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  • That’s me. That’s my dad, back when he was a looker, and I was, as you can see, Daddy’s Princess. That phase lasted until I was about ten. Sometime after that I permuted into sullen teenager and after that, well, you can imagine. You probably lived it yourself. Dad just got…irrelevant.

    Yeah, we did Thanksgiving with the turkey, Christmas with the presents, but Dad’s generation was beatniks, mine was Disco Duck. What the hell did we have to talk about?

    A few months ago Dad got a phone call. The Jamaican/Canadian Sweepstakes phone call. The one where you win a million dollars, but you can’t collect until they receive a thousand dollars from you for the taxes. He sent them the money and soon after that he got another phone call with another requirement for money. Bureaucracy, the caller jokes. Because everyone knows that these are just the hoops one has to jump through because the government must get theirs.

    Dad’s been getting calls regularly since then. He’s a good mark. So honest he can’t imagine someone else might not be. He’s cashed in his retirement, sold his car, taken out credit cards and maxed them to meet the sweepstakes collection requirements. Government, the caller jokes. Dad laughs hollowly, sends off another money order.

    Everyday he sits in front of his big screen TV with Little League on and the telephone cradled in his lap. He’s waiting for the call where they tell him they’re on their way with the big round bags that have dollar signs embossed on the front. Everyday they call, but it’s always for one more payment to get the paperwork pushed through, rather than an order to stand by for the windfall.

    The man’s not senile. It’s just the serotonin talking.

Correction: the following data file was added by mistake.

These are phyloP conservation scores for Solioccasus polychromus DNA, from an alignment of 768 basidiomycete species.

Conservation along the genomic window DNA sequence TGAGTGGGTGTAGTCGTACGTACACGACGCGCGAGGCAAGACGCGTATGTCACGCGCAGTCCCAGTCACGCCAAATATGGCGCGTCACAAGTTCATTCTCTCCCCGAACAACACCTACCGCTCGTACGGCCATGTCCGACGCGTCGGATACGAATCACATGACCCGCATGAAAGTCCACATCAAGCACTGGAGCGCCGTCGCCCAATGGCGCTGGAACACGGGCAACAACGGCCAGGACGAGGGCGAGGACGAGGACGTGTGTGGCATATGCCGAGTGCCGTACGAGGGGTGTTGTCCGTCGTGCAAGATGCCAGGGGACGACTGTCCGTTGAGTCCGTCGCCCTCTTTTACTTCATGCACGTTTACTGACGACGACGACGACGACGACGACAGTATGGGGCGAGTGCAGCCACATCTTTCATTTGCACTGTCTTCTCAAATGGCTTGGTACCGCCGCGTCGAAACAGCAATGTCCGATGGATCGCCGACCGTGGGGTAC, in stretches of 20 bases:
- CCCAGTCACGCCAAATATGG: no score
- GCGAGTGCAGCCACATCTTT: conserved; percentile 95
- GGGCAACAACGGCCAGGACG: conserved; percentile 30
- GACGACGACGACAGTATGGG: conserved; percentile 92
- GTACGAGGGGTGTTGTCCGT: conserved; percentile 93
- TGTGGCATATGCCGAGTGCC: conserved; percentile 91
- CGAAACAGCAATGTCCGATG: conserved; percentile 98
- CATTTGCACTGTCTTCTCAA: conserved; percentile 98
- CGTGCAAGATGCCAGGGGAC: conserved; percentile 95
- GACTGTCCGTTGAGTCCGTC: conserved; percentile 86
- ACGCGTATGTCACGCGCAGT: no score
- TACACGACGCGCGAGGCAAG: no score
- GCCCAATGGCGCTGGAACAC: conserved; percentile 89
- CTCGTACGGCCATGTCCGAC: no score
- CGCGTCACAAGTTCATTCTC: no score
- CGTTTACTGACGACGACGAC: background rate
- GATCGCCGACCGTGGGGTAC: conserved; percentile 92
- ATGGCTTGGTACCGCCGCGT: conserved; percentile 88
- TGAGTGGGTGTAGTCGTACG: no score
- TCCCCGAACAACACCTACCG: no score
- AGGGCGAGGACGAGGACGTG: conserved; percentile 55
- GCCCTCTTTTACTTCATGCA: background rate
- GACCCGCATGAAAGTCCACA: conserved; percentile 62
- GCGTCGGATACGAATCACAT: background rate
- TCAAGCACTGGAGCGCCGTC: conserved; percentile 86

He’s a retired school teacher. Former big man on campus. He’s used to people looking up at and to him; he headed his department and coached the basketball team which always won due to his skill and level-headedness. He bought us a house, fixed our scrapes, fed and clothed us, got us through the sullen teen years with our one permanent mood: surly. We were surly when he pleasantly asked us how our day was. Surly when he kissed our forehead to feel for fever. We were surly even when we called him up on rainy nights to tell him the car was stuck in a sand dune and we didn’t know what happened but could he please come and get us and oh yeah, it’s out of gas too. Without saying a word of rebuke, he’d save our ass and go get the car the next day.

    And all he’s got now is a big-screen TV with nothing but Little League on.

    Because now our problems can’t be fixed with basketball mojo, hammer, saw, or phone calls in the middle of the night. It’s not a case of a flat tire. It’s a marriage gone wrong, a mortgage defaulted, an alcohol addiction, a husband that beats you.

    One day this man gets a call promising a million dollars. Can you imagine the serotonin hit from that? A million dollars goes a long way to return a big man to his campus. He can pay off a house, hire a lawyer or a hit man, whatever it takes. He can fix anything now because he’s got the dough.

    Only the money doesn’t come. What does come everyday is a phone call with its hit of serotonin. What would you do? I’ll tell you; you’d turn into an addict same as any crack head.

    What gullibility you say. You smirk. I don’t blame you. It’s funny when you think about it. This former head of a department falling for such an obvious scam. It’s funny to imagine him sitting there in front of the big screen, Little League on the tube, phone in his lap as he “waits for his call.”

    It is humorous and when it happens to your dad, I’ll be laughing my ass off. Right now, though, it’s just not funny to me.
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